Hugh Jackman makes the grade in HBO's acid high school satire Bad Education: Review
It would sound like a movie script, if it weren’t actually true: In 2002, school administrators in a leafy suburb of Long Island were charged with siphoning more than $11 million from taxpayer-funded coffers — money they spent on Concorde flights, facelifts, and somehow, more than $33,000 in dry cleaning.
Bad Education (not to be confused with the 2004 Pedro Almodovar film of the same name) is director Cory Finley’s lightly fictionalized take on that ignoble episode; a bright, sharp-edged satire with the gift of two great comedic actors: Hugh Jackman and Allison Janney.
Jackman is Frank Tassone, the beloved superintendent of schools. Fixer and diplomat, leader of wine-mom book clubs and faithful drinker of diet smoothies, Frank’s a community stalwart never without a sharp suit and a smile; he’d be a catch for any woman on the North Shore if he wasn’t still mourning the wife he lost long ago. (Her beatific portrait holds a prominent place of honor on his desktop). As his right-hand woman, Pam Gluckin, Janney may be the less public face of the district’s admin team, but she’s also the one who gets things done financially.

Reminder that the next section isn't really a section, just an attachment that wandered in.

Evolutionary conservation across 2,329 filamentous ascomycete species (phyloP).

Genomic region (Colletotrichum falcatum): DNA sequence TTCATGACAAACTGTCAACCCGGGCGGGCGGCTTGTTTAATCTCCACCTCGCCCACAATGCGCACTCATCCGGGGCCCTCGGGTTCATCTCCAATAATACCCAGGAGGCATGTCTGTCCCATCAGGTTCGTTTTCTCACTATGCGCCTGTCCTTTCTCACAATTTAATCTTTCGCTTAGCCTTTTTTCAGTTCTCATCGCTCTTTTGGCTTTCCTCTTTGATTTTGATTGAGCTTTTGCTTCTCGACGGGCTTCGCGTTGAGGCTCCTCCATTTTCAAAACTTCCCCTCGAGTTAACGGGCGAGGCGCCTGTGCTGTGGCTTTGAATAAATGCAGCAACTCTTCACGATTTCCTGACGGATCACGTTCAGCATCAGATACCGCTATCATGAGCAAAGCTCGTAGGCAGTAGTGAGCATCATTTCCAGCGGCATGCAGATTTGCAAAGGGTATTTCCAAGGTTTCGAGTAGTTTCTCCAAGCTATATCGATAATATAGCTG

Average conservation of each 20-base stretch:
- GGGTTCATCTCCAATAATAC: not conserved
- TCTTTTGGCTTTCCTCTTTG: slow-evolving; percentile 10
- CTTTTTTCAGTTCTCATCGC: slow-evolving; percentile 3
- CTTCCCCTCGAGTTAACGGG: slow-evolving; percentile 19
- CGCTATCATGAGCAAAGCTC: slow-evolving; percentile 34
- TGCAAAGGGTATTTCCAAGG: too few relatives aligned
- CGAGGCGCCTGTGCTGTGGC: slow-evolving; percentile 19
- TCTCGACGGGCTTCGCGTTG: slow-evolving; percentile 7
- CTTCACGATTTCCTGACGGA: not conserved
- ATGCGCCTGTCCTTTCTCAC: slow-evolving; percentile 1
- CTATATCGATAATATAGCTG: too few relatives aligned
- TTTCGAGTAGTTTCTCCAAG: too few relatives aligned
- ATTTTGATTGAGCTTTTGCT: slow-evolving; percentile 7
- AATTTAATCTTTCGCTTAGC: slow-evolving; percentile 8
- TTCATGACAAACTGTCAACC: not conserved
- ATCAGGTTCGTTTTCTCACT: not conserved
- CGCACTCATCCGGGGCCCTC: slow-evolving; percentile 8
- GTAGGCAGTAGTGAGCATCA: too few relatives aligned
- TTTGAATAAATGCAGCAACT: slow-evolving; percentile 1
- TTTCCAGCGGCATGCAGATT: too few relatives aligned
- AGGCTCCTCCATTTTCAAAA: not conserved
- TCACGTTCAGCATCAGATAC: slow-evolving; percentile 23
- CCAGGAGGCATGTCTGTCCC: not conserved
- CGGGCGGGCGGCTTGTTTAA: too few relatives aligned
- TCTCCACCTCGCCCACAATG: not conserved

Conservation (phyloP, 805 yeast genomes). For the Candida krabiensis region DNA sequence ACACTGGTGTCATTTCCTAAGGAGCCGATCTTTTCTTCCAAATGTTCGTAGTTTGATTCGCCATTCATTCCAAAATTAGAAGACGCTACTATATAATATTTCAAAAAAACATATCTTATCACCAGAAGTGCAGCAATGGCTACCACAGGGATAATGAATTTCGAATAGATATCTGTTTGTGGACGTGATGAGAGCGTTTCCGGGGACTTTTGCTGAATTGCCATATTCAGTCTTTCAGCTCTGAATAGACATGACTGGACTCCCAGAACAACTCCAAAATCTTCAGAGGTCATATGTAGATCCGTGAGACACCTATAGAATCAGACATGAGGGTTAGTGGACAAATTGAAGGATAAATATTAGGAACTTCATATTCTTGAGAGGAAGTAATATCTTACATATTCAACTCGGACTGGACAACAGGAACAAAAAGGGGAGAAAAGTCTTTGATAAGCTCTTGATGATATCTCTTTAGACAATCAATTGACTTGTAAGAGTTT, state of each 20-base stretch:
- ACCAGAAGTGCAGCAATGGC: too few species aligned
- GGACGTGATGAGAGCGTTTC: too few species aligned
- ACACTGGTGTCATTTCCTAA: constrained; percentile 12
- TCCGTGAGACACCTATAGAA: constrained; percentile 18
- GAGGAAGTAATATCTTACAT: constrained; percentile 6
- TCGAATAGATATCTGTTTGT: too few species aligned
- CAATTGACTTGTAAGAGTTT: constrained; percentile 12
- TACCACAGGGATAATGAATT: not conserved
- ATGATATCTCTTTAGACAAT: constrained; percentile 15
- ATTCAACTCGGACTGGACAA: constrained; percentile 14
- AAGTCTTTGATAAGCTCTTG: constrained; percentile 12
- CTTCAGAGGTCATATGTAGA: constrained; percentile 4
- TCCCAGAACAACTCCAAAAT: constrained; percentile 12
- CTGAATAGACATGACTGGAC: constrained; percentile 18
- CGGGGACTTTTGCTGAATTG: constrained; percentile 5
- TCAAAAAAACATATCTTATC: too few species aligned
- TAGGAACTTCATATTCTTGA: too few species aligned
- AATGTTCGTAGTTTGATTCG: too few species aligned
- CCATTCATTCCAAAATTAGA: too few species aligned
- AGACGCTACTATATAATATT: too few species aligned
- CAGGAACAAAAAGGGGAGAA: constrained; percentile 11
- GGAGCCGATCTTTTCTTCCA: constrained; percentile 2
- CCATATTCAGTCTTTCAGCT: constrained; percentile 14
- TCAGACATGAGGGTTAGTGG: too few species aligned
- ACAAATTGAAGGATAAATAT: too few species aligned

When a sophomore named Rachel (Geraldine Viswanathan of Blockers and Hala) stops in one day to ask a few questions for the student paper about a high-cost construction job, it’s Frank who blithely encourages her to dig in and find her journalist voice. And so the first domino falls in a trail that will eventually lead to multiple crimes, uncountable misdemeanors, and at least six of the seven deadly sins.
Director Cory Finley (who also helmed 2017’s great, underappreciated Thoroughbreds) brings a light touch to Mike Makowsky’s script, nimbly balancing broader comedy and pathos. It helps too that he has such a deep bench in the supporting cast, which includes Ray Romano as the district’s anxious overseer and Tony winner Annaleigh Ashford as Pam’s dingbat niece.
It feels almost inevitable that Education will be compared to 1999’s Election, Alexander Payne’s now-classic slice of heightened high-school verité. And the movie does heavily echo his themes of suburban treachery and desperation, the pettiness of small-town politics and curdling of misguided dreams.
All that might feel overly familiar on a second go-around, were it not for Janney and Jackman. What they do, in nearly every scene, is make their characters more than punchlines or caricatures of greed; they’re just wildly flawed humans whose own lessons in crime and creative accounting came too late to save them — but never too late, for our entertainment, to be a cautionary tale. B+